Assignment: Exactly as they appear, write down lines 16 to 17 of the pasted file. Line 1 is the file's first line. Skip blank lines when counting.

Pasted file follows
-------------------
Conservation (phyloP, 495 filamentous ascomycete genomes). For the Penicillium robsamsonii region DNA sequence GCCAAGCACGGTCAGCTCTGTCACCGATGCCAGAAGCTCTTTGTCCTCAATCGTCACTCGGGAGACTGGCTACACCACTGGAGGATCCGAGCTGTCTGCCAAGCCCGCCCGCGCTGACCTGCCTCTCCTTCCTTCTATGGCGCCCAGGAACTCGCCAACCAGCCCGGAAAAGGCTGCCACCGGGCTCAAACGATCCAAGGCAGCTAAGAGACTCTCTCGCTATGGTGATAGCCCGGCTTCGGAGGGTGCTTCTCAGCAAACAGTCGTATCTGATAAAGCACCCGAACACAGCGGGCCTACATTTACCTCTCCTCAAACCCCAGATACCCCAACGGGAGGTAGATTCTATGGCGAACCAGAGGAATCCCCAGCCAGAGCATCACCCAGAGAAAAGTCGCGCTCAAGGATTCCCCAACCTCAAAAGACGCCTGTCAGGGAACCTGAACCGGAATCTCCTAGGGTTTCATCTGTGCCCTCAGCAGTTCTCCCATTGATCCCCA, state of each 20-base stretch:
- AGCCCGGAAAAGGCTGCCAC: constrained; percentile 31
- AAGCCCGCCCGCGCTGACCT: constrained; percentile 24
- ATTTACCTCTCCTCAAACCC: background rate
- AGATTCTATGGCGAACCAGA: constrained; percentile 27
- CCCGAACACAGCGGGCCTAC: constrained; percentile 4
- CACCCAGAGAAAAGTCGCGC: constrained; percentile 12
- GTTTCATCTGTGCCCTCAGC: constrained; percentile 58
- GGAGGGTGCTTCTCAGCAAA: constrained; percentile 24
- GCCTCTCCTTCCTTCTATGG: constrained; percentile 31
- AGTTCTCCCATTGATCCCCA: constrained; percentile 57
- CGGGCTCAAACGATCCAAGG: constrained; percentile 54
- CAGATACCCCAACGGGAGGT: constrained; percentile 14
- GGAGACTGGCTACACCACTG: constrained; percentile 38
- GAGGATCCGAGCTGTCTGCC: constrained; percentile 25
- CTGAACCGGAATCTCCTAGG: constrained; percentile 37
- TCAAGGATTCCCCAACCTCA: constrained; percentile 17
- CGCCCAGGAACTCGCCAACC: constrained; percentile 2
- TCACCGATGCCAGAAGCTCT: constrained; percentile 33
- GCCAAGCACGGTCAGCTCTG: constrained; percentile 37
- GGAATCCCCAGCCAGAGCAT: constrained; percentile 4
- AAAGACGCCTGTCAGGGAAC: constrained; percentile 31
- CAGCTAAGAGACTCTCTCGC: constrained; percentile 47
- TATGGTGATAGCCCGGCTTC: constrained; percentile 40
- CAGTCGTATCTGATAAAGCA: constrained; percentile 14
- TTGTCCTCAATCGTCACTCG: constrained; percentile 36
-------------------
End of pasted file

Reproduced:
- CTGAACCGGAATCTCCTAGG: constrained; percentile 37
- TCAAGGATTCCCCAACCTCA: constrained; percentile 17